Logo of Phnom Penh Post newspaper Phnom Penh Post - Lawmakers in border claim fracas

Lawmakers in border claim fracas

Lawmakers in border claim fracas

National Assembly president Heng Samrin yesterday slammed the opposition Sam Rainsy Party for its recent claims that Cambodia has ceded land to Vietnam by allowing the misplacement of border demarcation posts.

The rebuke came two weeks after a delegation of opposition SRP members claimed that Vietnamese border police crossed onto Cambodian land to prevent them from visiting border demarcation post 103, in Kampong Cham province’s Memot district on December 13.

The delegation also alleged that according to its maps and claims from local residents, 14 villages in Memot’s Da, Muol and Ruong communes had been ceded to Vietnam following the planting of border posts 108 and 109.

Speaking during a session at the National Assembly yesterday, Heng Samrin, who is also an honorary president of the ruling Cambodian People’s Party, said the SRP had expressed their concerns about the issue in an “inappropriate manner”.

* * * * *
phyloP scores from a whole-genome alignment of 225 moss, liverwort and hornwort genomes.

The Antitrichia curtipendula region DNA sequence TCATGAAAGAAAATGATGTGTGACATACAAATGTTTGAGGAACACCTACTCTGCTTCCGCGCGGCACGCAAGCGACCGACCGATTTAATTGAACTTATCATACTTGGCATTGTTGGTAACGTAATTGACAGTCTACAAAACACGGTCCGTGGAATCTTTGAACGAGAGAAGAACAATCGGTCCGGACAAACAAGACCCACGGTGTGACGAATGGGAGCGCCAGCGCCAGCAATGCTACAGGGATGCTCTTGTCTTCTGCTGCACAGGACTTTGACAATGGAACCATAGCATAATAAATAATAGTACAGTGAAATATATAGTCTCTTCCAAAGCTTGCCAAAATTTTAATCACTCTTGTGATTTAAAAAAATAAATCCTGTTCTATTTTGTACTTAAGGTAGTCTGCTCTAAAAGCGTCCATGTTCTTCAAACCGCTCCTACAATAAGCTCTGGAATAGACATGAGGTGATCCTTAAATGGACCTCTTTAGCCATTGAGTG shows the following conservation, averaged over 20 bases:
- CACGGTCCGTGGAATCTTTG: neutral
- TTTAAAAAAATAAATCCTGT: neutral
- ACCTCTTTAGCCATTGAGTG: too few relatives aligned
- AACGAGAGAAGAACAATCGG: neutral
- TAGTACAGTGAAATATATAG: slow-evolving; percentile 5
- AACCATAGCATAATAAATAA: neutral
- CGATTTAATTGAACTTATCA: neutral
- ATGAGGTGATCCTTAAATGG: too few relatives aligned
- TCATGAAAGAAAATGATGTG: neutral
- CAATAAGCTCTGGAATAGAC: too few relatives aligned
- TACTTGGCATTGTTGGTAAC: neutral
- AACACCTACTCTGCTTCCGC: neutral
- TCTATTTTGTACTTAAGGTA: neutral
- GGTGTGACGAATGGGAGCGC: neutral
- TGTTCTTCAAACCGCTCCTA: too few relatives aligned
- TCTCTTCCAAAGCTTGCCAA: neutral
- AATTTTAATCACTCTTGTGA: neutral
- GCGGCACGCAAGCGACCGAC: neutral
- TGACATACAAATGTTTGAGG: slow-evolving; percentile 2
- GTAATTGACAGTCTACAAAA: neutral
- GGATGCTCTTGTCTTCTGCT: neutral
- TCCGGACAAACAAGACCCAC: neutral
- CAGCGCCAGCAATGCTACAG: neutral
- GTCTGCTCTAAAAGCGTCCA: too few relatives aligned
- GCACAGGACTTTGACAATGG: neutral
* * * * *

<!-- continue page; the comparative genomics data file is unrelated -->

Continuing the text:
“Experts on the Border Committee of the two countries have held serious discussions before reaching an agreement for each demarcation border post,” he said.

“It was a mutual understanding and agreement of the two countries, therefore there must be no matter of an allegation about border encroachment.”

He said land along some areas of the border had a history of being passed back and forth between villagers from the two countries prior to stretches of the border being clearly demarcated this year.

“I am not taking sides since there is no clear border,” he said.

“They encroached into our territory and we encroached into their territory, therefore when the border demarcation took place there were problems.”

He also noted that Vietnamese residents living along the border had “protested to their government” following the planting of new demarcation posts, claiming that they had lost land.

SRP spokesman Yim Sovann yesterday defended the actions of the opposition party, saying that the behaviour of the Vietnamese border officials “cannot be accepted”.

“We have to protest with Vietnam because their soldiers were deployed in Cambodian territory and were surrounding and threatening Cambodian parliamentarians,” he said.

He also noted that it was the duty of the opposition party to raise questions about border issues, citing consistent “trouble and lack of transparency” surrounding the Cambodian-Vietnamese border.

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